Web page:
The curious case of vision loss

Read this in about 5 minutes

Thanks to WhatsApp and our family groups, I came across a video by Zee News that claimed that you could lose your vision because of smartphones. I was amazed. No, not by the piece of ‘news’, but by the level to which people can stoop to get hits. I couldn’t help but laugh.

If you don’t wanna feel weird, don’t do weird stuff

Big News : Use of smartphones during night can lead to blindness

Let me state it upfront: It may be uncomfortable, or a little harmful, but not fatal—neither to you, nor to your vision.

Now to the technicalities of the report that I’m sure most aren’t going to read at the source. This report that the news channel is talking about is a phenomenon called Transient Smartphone Blindness. The women, in both the cases, used to look at their phones with one eye, while the other eye was closed by the pillow. How does this make a difference, you ask?

Human eye (or perhaps the eye of any living being) is an amazing organ. For the sake of sanity, I’ll just stick to the human eye in this post. If what the news clip (if at all it can be called that) says is true, then you also can become blind by walking outside during daytime! All right, allow me to clarify.

When the ambient light is bright, or in other words, there’s a good amount of light hitting your eye, your pupils constrict. The pupil is the small hole created behind your cornea by the iris; the iris is the muscle in your eye, which determines the colour of your eye. Its main responsibility is to control the light that goes into your eye. It constricts (tightens) the pupil in bright light, and dilates (loosens) it in the dark. The irides in the two eyes are independent. So when the right eye sees a lot of light and the left is in the dark, the pupil of your right eye is constricted, and the left remains relaxed/dilated.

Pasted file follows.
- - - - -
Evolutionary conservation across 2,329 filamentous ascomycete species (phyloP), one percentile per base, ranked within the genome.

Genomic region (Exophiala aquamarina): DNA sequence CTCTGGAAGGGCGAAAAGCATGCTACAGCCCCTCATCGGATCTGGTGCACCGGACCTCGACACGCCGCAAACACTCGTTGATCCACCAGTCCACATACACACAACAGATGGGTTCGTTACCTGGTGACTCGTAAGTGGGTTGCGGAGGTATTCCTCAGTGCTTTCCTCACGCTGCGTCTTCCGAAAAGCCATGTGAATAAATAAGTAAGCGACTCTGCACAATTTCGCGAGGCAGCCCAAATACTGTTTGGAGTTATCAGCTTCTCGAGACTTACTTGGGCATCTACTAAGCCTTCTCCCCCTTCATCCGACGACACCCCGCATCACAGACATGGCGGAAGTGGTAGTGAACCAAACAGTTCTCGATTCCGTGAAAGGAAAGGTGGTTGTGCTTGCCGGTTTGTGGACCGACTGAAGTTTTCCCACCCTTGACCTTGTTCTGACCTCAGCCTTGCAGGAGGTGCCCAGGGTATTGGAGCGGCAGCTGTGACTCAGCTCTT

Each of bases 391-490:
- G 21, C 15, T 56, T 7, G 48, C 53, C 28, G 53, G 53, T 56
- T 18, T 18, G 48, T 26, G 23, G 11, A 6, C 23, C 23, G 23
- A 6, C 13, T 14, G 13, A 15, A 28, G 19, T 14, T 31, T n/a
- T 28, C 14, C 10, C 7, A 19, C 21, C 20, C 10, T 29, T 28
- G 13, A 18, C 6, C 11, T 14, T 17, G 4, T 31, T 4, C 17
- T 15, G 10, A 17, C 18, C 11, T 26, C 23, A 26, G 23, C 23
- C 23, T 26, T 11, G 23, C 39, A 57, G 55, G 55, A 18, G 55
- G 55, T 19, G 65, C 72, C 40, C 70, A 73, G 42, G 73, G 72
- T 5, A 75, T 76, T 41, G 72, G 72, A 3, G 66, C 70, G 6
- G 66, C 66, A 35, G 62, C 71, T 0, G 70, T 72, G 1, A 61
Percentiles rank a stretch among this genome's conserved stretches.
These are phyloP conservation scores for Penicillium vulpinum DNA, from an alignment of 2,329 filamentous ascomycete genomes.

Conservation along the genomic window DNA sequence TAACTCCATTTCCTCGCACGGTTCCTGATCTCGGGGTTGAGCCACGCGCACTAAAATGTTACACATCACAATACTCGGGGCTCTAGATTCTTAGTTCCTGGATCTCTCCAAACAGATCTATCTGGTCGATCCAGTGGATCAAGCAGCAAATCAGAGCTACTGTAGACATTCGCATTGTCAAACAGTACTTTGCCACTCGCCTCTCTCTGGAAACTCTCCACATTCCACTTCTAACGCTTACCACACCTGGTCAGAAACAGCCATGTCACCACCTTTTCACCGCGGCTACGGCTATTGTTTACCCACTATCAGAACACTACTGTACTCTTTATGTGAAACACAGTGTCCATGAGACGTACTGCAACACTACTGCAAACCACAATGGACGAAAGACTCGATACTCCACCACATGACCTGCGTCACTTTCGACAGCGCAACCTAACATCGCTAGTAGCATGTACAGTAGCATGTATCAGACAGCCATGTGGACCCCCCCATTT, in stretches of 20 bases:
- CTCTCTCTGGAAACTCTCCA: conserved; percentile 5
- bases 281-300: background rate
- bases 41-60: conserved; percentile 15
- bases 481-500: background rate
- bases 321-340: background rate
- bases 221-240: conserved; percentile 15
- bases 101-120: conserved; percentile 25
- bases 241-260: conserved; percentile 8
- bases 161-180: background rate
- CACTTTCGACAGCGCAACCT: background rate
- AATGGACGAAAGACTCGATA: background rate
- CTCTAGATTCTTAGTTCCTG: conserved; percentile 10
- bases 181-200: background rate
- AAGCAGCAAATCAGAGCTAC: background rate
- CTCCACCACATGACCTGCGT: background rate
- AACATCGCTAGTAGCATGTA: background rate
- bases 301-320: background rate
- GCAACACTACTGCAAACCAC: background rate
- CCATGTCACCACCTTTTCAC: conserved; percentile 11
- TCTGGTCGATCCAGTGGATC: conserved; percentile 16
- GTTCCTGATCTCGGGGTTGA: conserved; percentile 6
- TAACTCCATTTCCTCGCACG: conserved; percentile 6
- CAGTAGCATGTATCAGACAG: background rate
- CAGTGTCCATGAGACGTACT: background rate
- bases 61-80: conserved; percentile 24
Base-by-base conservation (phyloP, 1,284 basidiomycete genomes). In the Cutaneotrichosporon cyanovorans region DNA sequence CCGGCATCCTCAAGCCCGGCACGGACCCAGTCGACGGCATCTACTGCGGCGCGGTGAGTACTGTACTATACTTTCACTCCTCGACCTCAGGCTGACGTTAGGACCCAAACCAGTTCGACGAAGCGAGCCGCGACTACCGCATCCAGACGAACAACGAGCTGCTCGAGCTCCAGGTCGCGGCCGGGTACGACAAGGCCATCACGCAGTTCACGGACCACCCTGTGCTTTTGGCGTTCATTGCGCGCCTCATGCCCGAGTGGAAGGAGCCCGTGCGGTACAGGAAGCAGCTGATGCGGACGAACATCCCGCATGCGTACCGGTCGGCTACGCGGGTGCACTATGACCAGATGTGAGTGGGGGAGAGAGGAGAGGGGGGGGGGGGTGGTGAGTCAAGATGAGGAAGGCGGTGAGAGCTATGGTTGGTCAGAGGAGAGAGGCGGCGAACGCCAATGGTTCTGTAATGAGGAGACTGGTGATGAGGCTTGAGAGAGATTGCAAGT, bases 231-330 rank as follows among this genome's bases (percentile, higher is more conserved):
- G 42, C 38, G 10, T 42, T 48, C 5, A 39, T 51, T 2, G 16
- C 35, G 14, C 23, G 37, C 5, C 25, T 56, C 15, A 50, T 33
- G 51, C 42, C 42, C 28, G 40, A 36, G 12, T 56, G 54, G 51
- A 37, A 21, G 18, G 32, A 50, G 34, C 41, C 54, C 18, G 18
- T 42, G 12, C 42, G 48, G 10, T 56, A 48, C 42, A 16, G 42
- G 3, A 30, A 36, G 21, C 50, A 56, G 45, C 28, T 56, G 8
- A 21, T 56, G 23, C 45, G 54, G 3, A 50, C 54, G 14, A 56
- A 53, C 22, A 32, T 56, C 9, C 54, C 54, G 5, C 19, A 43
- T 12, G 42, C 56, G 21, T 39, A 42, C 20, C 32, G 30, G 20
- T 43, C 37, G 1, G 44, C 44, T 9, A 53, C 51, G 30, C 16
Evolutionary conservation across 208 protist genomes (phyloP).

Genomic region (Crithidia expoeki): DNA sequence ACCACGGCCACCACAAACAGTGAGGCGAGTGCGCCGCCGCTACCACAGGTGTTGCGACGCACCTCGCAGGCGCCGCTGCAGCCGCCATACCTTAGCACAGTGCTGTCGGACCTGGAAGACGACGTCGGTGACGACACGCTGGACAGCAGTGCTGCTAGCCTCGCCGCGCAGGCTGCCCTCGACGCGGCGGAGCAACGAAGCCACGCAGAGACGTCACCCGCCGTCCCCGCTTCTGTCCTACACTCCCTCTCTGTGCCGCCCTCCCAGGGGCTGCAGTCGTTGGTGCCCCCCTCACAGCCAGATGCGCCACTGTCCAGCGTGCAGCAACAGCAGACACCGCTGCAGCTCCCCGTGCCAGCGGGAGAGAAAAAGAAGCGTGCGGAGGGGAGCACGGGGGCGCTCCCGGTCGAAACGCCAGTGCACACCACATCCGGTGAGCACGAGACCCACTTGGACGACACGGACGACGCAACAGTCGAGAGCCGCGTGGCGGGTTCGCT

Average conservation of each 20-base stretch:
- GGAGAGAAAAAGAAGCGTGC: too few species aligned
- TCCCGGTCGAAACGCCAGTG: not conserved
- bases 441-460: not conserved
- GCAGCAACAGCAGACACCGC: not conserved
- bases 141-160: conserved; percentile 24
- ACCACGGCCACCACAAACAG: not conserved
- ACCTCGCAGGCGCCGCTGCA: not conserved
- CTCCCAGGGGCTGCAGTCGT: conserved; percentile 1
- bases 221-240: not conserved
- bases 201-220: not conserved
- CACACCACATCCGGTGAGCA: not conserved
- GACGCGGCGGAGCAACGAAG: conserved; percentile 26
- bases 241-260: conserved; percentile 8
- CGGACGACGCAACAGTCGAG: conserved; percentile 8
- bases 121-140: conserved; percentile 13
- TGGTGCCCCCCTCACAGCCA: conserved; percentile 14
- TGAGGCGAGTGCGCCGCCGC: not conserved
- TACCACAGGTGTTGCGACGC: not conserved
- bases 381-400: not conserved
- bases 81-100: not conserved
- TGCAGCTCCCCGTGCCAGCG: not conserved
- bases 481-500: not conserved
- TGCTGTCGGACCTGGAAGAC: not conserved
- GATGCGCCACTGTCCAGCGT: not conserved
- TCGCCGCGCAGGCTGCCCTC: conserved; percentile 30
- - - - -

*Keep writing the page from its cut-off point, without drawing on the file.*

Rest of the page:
Also, the chemical compound in the retina of your right eye (which is exposed to bright light) gets bleached while that in the left doesn’t, because it is not seeing any light at all. The depletion of the chemical is what causes your eye to send signals to the brain. Depletion due to bright light is called bleaching in technical terms. It happens when you see any source of light directly, and then you turn towards the other side and see a blind spot. Try this with a candle in the dark, you’ll know what I’m talking about. Don’t overdo it, though. You’ll again feel weird.

Now, when both the eyes are opened and exposed to the same amount of light after the one-eye-in-the-dark-other-in-the-light situation, your eyes kind of get confused. You feel weird.

A lot of process goes on in your brain to make a single image out of the two separate images that the two eyes produced. When the images received are of different brightness levels (because of the temporary bleach-out of the compound in your retina in one eye and a healthy level of chemical in the other), your brain is unable to process the signals properly. You feel you’ve been blinded.

However, as you may have already guessed, this situation is temporary. Although, it may take anywhere from a minute to forty minutes for the chemical levels to return to normal (and equal) in both the eyes, depending on the duration the one eye was exposed to brightness. But in any case, this situation is temporary. And for Heaven’s sakes, this is no threat to your lives! But seriously, a round of applause to Zee News to have hit an all-new level of exaggeration!

Now, the verdict: As you’ve already read, if you don’t wanna feel weird, don’t do weird stuff. LOL.